How to Validate Your Teen's Feelings

Acknowledge Your Teen's Emotions

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Although most teens may appear irrational and overly dramatic at times, they do have a right to their feelings. It can leave many parents feeling confused and frustrated by their child’s emotional outbursts. However, it’s important to validate your teen’s feelings, even when you don’t understand those feelings.

How Validation Helps

Validation is an effective communication tool that can really help improve the quality of your relationship with your child. When your teen feels like you have validated her feelings, she’s much more likely to talk to you about problems and events in her life.

Validating your teen’s feelings means sending the message, “Your feelings are okay.” Of course, how your teen chooses to handle those feelings might be a different story. For example, it’s okay to feel angry but punching someone because you feel angry isn’t okay.

When you validate your teen’s feelings, it teaches them important life skills. They develop an understanding that all human emotions are acceptable and that they have choices about how to deal with those feelings.  Validating your teen’s feelings opens the door to teaching your child appropriate ways to deal with those feelings.

Examples of Invalidation

Sometimes parents inadvertently send the message that says, “Your feelings are wrong.”  Although most parents mean well when they give feedback, their lack of understanding about how or why their teen feels a certain emotion can cause a negative reaction.

Here are some examples of statements that can invalidate a teen’s emotions:

  • “You shouldn’t overreact. It’s not a big deal.”
  • “If you can’t handle a little problem like this without getting upset, how are you going to handle problems in the real world?”
  • “I don’t know why you get so mad at your sister. It isn’t as if you don’t do the same thing to her all the time.”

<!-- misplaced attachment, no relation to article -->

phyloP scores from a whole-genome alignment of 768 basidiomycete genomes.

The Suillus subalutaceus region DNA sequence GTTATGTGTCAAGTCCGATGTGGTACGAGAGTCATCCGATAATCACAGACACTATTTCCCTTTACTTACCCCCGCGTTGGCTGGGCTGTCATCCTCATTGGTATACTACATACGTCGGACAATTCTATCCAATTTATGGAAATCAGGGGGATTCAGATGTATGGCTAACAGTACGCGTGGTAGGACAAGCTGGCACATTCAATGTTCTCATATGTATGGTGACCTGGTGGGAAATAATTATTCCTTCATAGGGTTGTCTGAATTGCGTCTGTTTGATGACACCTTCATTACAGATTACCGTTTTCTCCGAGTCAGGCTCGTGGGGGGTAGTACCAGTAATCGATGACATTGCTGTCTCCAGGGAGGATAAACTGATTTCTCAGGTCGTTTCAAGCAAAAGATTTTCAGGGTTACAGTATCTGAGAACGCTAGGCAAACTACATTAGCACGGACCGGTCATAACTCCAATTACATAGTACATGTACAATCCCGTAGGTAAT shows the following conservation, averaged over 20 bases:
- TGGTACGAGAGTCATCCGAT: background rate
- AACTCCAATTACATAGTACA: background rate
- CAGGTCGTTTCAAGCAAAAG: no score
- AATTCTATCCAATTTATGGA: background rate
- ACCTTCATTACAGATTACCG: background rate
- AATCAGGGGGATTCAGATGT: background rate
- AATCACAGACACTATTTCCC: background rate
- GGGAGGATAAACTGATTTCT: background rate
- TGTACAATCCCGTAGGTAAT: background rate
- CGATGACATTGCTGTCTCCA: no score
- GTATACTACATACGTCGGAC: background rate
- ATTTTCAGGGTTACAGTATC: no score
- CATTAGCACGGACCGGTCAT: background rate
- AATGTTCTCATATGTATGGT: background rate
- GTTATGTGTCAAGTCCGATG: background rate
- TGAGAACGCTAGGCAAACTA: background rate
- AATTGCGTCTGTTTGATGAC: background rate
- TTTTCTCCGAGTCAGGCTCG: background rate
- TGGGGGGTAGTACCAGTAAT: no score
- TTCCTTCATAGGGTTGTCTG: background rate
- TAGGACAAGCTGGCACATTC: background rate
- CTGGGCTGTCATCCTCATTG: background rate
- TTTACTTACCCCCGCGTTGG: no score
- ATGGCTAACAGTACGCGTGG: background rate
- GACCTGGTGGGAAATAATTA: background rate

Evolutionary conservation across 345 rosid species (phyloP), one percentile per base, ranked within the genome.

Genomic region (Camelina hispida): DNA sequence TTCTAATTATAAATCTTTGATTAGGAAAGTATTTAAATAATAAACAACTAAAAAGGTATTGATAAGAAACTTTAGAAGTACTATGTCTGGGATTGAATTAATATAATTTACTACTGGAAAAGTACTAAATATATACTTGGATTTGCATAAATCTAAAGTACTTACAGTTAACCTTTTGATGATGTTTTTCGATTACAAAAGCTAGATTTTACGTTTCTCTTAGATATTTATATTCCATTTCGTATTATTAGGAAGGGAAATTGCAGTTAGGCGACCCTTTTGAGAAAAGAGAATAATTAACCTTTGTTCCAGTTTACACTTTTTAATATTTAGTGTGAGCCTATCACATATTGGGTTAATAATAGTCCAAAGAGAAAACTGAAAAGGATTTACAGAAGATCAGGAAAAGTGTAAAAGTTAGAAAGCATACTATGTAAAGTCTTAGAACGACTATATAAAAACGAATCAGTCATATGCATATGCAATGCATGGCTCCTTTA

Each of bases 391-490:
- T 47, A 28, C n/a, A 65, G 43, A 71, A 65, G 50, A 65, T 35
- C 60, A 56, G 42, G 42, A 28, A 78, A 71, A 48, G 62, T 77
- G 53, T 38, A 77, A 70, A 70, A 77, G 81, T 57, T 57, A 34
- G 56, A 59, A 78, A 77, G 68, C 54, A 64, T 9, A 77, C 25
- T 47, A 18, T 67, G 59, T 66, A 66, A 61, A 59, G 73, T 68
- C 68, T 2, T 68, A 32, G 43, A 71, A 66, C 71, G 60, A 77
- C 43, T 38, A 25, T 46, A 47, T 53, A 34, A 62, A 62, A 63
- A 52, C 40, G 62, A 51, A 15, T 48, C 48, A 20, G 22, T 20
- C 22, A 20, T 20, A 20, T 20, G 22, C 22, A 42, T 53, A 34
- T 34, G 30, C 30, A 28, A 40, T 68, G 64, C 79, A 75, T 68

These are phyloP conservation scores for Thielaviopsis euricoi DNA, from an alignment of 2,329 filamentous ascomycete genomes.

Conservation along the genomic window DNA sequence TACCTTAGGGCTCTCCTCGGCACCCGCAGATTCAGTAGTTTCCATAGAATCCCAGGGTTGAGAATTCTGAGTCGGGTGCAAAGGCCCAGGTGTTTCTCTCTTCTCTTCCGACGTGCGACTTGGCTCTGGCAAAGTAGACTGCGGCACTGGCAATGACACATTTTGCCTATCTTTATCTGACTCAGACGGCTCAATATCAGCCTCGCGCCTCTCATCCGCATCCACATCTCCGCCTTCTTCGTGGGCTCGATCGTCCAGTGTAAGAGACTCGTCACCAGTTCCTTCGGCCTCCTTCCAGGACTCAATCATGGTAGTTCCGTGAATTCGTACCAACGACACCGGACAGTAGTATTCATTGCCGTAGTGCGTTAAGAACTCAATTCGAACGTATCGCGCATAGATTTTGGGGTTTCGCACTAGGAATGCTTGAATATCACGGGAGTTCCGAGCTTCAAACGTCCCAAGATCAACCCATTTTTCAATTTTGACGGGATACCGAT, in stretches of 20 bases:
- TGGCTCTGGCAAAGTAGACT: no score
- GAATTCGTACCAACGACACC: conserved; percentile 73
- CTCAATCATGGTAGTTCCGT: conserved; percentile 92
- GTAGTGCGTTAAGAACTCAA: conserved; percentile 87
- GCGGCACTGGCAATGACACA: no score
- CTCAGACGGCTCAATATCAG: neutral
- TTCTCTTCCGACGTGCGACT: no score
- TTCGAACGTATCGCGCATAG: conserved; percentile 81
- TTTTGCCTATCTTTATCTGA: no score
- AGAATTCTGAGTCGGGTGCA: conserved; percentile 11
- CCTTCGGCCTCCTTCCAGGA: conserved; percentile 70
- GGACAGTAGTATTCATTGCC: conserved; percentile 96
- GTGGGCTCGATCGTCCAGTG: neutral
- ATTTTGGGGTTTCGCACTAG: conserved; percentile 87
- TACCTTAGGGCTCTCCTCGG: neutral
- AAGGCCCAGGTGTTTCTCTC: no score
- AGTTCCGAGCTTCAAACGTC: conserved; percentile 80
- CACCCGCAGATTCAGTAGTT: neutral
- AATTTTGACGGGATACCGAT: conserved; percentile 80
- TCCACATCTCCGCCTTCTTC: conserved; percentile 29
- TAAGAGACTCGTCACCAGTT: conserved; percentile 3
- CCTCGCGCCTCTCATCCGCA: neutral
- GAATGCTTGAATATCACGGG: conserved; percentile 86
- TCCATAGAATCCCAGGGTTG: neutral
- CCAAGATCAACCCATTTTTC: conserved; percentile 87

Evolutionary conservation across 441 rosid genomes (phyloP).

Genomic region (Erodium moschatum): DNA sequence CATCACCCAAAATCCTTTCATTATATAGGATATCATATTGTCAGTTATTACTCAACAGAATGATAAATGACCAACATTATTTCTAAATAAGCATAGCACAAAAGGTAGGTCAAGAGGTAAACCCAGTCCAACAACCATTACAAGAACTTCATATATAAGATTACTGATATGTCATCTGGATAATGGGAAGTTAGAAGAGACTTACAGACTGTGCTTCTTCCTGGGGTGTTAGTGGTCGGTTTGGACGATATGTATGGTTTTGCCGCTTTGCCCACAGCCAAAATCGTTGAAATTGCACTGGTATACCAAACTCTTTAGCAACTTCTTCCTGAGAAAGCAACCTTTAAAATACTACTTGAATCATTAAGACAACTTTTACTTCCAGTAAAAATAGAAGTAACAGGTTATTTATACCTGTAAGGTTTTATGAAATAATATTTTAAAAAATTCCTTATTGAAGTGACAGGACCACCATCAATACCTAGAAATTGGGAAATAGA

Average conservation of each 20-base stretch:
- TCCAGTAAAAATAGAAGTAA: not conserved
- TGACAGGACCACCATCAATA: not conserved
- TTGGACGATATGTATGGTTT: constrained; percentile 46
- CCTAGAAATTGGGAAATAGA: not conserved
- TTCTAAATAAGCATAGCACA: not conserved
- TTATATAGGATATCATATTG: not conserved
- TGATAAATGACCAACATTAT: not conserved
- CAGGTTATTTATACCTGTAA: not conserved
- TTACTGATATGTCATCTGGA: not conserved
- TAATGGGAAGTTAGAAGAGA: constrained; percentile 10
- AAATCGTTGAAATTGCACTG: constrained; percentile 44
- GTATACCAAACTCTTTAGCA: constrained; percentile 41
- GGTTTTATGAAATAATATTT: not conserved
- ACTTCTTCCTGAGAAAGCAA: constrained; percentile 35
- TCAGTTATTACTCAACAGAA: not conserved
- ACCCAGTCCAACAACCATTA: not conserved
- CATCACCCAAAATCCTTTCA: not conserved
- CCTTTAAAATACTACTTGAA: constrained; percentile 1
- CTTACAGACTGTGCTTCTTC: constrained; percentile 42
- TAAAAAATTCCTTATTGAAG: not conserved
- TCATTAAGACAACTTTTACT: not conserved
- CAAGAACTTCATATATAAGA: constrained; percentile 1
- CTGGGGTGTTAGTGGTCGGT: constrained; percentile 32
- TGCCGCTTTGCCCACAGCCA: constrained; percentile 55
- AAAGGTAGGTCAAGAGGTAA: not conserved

• “Get over it.”    
  • “Don’t cry about something so silly.”
  • “It’s not a big deal. Calm down.”
  • “Don’t act like a baby.”
  • “Don’t get so nervous. It will be fine.”
  • “There’s nothing to be scared of so stop worrying.”

Examples of Validation

Validating your teen’s feelings means that you can acknowledge what she’s feeling. You don’t have to go so far as to agree with her feelings. Instead, you can simply show an understanding of how she is feeling right now.

If you don’t feel your teen’s feelings are justified, try reflective listening. For example, say, “It sounds like you’re so angry that your friend didn’t make the basketball team, that you’re considering quitting the team.” This shows that you heard what she is trying to say.

There may be times where you can make an observation that connects why your teen is feeling something. For example, if your teen was bullied last year and she tells you a peer teased her about the shirt she wore today, you could say, “Given what you went through last year, it’s understandable you’d feel so bad that someone teased you about your shirt.” This can help your teen see the connection between the past and her current feelings.

If you truly agree and understand your teen’s feeling, you can express this as well. Say something like, “I’d sure feel angry about that too,” or “I think anyone would feel angry after being treated that way.” This can help normalize your teen’s feelings.

Moving on From Validation

After you’ve validated your teen’s feelings, it may be helpful to talk about how your teen plans to deal with those feelings. Sometimes this may involve problem-solving strategies to overcome an obstacle or it may involve finding ways to cope with situations that she can’t change.  

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